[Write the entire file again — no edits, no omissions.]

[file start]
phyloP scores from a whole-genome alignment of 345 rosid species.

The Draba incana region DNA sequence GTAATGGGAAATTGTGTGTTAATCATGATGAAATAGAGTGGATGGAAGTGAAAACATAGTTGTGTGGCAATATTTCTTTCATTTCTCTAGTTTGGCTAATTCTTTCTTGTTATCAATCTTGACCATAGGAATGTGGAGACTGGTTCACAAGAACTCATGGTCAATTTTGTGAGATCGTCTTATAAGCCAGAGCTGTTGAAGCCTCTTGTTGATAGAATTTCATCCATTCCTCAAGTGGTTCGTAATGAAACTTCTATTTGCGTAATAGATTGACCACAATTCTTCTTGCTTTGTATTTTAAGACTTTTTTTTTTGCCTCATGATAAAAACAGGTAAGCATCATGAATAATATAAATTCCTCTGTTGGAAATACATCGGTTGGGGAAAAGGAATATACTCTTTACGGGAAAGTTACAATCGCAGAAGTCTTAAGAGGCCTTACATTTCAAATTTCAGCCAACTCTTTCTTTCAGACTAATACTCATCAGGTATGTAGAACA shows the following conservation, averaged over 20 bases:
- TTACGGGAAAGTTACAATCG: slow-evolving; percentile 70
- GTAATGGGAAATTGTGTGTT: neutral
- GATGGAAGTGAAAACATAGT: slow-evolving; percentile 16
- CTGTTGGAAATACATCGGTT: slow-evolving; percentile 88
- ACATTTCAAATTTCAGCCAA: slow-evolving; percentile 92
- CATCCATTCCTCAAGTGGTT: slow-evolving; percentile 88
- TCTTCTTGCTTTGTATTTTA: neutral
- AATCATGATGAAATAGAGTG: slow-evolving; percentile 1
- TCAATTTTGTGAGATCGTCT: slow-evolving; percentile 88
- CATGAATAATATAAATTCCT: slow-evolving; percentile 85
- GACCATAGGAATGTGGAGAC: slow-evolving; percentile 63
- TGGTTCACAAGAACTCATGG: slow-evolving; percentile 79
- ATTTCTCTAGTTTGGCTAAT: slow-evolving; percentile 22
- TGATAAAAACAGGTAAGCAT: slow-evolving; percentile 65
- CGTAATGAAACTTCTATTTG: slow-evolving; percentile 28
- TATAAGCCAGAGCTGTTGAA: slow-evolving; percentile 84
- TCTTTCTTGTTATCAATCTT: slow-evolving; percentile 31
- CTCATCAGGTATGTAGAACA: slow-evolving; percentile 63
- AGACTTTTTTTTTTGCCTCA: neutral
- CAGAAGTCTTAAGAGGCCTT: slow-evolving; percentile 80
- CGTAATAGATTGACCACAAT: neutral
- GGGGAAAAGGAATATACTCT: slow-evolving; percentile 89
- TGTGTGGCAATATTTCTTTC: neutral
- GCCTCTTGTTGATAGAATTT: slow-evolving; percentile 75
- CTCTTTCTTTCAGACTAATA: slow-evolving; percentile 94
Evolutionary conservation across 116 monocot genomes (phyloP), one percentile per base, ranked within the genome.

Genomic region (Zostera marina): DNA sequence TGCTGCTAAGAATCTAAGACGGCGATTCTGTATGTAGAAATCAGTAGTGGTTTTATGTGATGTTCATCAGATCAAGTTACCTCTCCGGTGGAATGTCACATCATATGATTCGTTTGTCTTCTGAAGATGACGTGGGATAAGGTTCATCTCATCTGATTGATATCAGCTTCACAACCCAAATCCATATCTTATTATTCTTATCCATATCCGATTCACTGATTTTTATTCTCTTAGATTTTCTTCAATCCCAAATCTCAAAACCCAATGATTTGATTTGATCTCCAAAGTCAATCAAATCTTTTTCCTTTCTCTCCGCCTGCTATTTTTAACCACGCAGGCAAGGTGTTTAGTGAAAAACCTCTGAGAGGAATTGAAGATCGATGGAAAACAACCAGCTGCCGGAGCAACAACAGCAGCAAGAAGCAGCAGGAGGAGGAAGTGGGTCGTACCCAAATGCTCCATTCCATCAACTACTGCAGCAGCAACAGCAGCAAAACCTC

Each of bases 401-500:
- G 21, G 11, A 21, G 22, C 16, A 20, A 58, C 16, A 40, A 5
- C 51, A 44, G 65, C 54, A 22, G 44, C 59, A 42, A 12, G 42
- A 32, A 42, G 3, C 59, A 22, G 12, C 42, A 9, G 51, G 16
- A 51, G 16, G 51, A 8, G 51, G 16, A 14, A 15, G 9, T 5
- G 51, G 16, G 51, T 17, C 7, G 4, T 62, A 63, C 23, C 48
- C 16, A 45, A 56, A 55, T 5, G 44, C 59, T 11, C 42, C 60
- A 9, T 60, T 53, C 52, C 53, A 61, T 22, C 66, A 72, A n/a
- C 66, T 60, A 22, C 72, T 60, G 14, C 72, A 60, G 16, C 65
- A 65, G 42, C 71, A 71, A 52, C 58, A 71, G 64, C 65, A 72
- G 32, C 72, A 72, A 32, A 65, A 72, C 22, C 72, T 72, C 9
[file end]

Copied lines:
phyloP scores from a whole-genome alignment of 345 rosid species.

The Draba incana region DNA sequence GTAATGGGAAATTGTGTGTTAATCATGATGAAATAGAGTGGATGGAAGTGAAAACATAGTTGTGTGGCAATATTTCTTTCATTTCTCTAGTTTGGCTAATTCTTTCTTGTTATCAATCTTGACCATAGGAATGTGGAGACTGGTTCACAAGAACTCATGGTCAATTTTGTGAGATCGTCTTATAAGCCAGAGCTGTTGAAGCCTCTTGTTGATAGAATTTCATCCATTCCTCAAGTGGTTCGTAATGAAACTTCTATTTGCGTAATAGATTGACCACAATTCTTCTTGCTTTGTATTTTAAGACTTTTTTTTTTGCCTCATGATAAAAACAGGTAAGCATCATGAATAATATAAATTCCTCTGTTGGAAATACATCGGTTGGGGAAAAGGAATATACTCTTTACGGGAAAGTTACAATCGCAGAAGTCTTAAGAGGCCTTACATTTCAAATTTCAGCCAACTCTTTCTTTCAGACTAATACTCATCAGGTATGTAGAACA shows the following conservation, averaged over 20 bases:
- TTACGGGAAAGTTACAATCG: slow-evolving; percentile 70
- GTAATGGGAAATTGTGTGTT: neutral
- GATGGAAGTGAAAACATAGT: slow-evolving; percentile 16
- CTGTTGGAAATACATCGGTT: slow-evolving; percentile 88
- ACATTTCAAATTTCAGCCAA: slow-evolving; percentile 92
- CATCCATTCCTCAAGTGGTT: slow-evolving; percentile 88
- TCTTCTTGCTTTGTATTTTA: neutral
- AATCATGATGAAATAGAGTG: slow-evolving; percentile 1
- TCAATTTTGTGAGATCGTCT: slow-evolving; percentile 88
- CATGAATAATATAAATTCCT: slow-evolving; percentile 85
- GACCATAGGAATGTGGAGAC: slow-evolving; percentile 63
- TGGTTCACAAGAACTCATGG: slow-evolving; percentile 79
- ATTTCTCTAGTTTGGCTAAT: slow-evolving; percentile 22
- TGATAAAAACAGGTAAGCAT: slow-evolving; percentile 65
- CGTAATGAAACTTCTATTTG: slow-evolving; percentile 28
- TATAAGCCAGAGCTGTTGAA: slow-evolving; percentile 84
- TCTTTCTTGTTATCAATCTT: slow-evolving; percentile 31
- CTCATCAGGTATGTAGAACA: slow-evolving; percentile 63
- AGACTTTTTTTTTTGCCTCA: neutral
- CAGAAGTCTTAAGAGGCCTT: slow-evolving; percentile 80
- CGTAATAGATTGACCACAAT: neutral
- GGGGAAAAGGAATATACTCT: slow-evolving; percentile 89
- TGTGTGGCAATATTTCTTTC: neutral
- GCCTCTTGTTGATAGAATTT: slow-evolving; percentile 75
- CTCTTTCTTTCAGACTAATA: slow-evolving; percentile 94
Evolutionary conservation across 116 monocot genomes (phyloP), one percentile per base, ranked within the genome.

Genomic region (Zostera marina): DNA sequence TGCTGCTAAGAATCTAAGACGGCGATTCTGTATGTAGAAATCAGTAGTGGTTTTATGTGATGTTCATCAGATCAAGTTACCTCTCCGGTGGAATGTCACATCATATGATTCGTTTGTCTTCTGAAGATGACGTGGGATAAGGTTCATCTCATCTGATTGATATCAGCTTCACAACCCAAATCCATATCTTATTATTCTTATCCATATCCGATTCACTGATTTTTATTCTCTTAGATTTTCTTCAATCCCAAATCTCAAAACCCAATGATTTGATTTGATCTCCAAAGTCAATCAAATCTTTTTCCTTTCTCTCCGCCTGCTATTTTTAACCACGCAGGCAAGGTGTTTAGTGAAAAACCTCTGAGAGGAATTGAAGATCGATGGAAAACAACCAGCTGCCGGAGCAACAACAGCAGCAAGAAGCAGCAGGAGGAGGAAGTGGGTCGTACCCAAATGCTCCATTCCATCAACTACTGCAGCAGCAACAGCAGCAAAACCTC

Each of bases 401-500:
- G 21, G 11, A 21, G 22, C 16, A 20, A 58, C 16, A 40, A 5
- C 51, A 44, G 65, C 54, A 22, G 44, C 59, A 42, A 12, G 42
- A 32, A 42, G 3, C 59, A 22, G 12, C 42, A 9, G 51, G 16
- A 51, G 16, G 51, A 8, G 51, G 16, A 14, A 15, G 9, T 5
- G 51, G 16, G 51, T 17, C 7, G 4, T 62, A 63, C 23, C 48
- C 16, A 45, A 56, A 55, T 5, G 44, C 59, T 11, C 42, C 60
- A 9, T 60, T 53, C 52, C 53, A 61, T 22, C 66, A 72, A n/a
- C 66, T 60, A 22, C 72, T 60, G 14, C 72, A 60, G 16, C 65
- A 65, G 42, C 71, A 71, A 52, C 58, A 71, G 64, C 65, A 72
- G 32, C 72, A 72, A 32, A 65, A 72, C 22, C 72, T 72, C 9